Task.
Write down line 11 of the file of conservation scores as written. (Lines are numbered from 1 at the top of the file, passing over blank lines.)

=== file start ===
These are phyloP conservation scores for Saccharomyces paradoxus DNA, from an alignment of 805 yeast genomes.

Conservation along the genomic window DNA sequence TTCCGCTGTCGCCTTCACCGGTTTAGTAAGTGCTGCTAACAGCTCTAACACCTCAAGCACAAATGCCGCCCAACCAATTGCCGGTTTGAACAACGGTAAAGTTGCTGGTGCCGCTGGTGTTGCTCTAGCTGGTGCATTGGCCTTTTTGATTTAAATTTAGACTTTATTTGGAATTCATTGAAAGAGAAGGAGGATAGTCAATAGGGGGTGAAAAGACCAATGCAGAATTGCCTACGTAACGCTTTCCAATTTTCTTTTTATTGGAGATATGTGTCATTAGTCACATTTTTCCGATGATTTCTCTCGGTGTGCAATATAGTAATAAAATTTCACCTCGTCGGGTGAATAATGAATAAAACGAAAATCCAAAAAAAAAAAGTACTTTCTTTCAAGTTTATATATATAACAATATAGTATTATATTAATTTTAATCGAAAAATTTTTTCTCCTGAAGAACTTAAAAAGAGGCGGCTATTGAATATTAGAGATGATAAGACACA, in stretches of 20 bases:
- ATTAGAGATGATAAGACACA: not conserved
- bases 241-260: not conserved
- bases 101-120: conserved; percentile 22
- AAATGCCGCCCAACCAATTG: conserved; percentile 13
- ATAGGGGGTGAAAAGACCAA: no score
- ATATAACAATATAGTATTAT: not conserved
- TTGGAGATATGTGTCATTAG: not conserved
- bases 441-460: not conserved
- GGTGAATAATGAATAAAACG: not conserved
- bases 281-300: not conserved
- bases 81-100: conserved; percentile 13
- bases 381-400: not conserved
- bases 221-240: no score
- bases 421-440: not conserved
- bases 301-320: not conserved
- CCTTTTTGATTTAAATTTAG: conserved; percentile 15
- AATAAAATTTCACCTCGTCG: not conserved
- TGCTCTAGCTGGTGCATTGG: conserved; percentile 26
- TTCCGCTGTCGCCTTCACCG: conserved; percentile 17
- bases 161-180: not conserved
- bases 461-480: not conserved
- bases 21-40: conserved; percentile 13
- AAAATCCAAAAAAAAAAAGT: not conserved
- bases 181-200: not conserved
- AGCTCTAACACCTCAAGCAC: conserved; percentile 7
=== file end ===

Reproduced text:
- GGTGAATAATGAATAAAACG: not conserved